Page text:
by Sam Mabaso

From campus to corporate

Helping graduates shift into the right gear

Moving graduates from the campus to their ideal careers
Online portals assist graduates with employment

Attending graduation and obtaining a degree is the day that all students look forward to. However, the euphoria soon wears off when people start asking, “What’s next?”

Knowing that South Africa has a high number of unemployed graduates isn’t a comforting thought either, but online platforms, like, provide potential and recent graduates with access to numerous tools and resources to help them plan and begin their careers. 

Depending which statistics are considered, there are between 300,000 (National Skills Development Handbook) and 600,000 (Adcorp Employment Index) unemployed graduates in South Africa. This high number is not exclusive to South Africa; unemployment at graduate level is, in fact, a global concern.

An analysis of government data, conducted for the Associated Press in America, found that an estimated 1.5 million, or 53.6%, of bachelor's degree-holders under the age of 25 in 2011 were unemployed or working in a job that doesn't require a bachelor's degree.

“Although part of the problem is systemic - there are just not enough jobs out there - there are still things that graduates can do to increase their chances of success”, says Samantha Crous. Crous is the CRF Institute Regional Director: Africa & Benelux, the organisation behind “Several graduates are making mistakes which can be prevented when applying for work.”

According to the South African Graduates Development Association (SAGDA), there are various reasons why graduates struggle to secure their first job. Common challenges include a poorly presented resume, a lack of interview handling skills, poor verbal and non-verbal communication and inadequate work exposure and experience. 

Lindsay Gibson, Marketing Manager at the CRF Institute, agrees with SAGDA’s findings. When visiting campuses around South Africa to distribute and to facilitate free job hunting workshops to graduates, Gibson realised that graduates have a gap in knowledge regarding the working world.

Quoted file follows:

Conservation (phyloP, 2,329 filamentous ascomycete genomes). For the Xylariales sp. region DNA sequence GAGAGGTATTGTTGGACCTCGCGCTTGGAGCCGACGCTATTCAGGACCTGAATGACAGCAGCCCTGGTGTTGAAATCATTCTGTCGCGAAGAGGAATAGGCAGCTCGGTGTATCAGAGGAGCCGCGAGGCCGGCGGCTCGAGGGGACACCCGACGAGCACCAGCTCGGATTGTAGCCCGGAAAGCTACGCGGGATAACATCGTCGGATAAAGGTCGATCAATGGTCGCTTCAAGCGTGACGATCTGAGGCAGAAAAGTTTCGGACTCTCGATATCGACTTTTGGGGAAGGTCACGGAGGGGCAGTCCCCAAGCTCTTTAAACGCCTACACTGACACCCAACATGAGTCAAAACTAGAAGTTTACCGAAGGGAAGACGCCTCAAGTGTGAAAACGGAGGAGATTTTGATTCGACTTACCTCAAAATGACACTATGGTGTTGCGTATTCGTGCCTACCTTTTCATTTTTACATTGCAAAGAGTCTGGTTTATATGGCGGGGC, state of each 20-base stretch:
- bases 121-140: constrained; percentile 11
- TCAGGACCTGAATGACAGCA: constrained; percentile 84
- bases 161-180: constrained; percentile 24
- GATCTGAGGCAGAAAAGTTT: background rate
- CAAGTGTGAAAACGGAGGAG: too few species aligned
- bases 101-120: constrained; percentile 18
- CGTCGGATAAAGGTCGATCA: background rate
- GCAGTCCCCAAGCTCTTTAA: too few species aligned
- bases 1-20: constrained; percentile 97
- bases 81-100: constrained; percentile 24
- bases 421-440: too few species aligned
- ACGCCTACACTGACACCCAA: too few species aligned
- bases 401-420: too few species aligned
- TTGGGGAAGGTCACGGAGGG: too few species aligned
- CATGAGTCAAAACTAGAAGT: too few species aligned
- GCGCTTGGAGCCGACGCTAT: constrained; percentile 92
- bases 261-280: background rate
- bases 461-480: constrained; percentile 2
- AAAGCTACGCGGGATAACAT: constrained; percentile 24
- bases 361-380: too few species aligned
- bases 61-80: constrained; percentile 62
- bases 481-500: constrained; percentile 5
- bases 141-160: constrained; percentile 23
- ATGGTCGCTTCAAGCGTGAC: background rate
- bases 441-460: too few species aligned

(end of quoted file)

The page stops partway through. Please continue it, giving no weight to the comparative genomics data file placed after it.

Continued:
“Knowing where to find a job is one thing but the various nuances on how to find one and how to fit into the corporate world can be overwhelming. That's where we feel can help – we have all the job hunting tools graduates need in one place.  From what an employment contract can look like, CV tips and templates, alternatives to corporate jobs and more.”

“We want to help all South African graduates shift as painlessly from their reality on campus to the new world of work,” says Gibson.

“Along with our website, graduates can also find us on Facebook and Twitter for career guidance and information,” says Crous. “We live in a digital era and it’s essential that we incorporate social media as one of our modes of communication to help graduates begin their careers.”

 For some, the transition from campus to corporate is smooth, but for others it’s an overwhelming adjustment.

“Students are eager to learn the language of business. They understand the shift in perspective they need to make in order to transition from student to employee, and it is’s ability to facilitate this that makes it an important resource for graduates”, concludes Crous. 

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This edition

Issue 58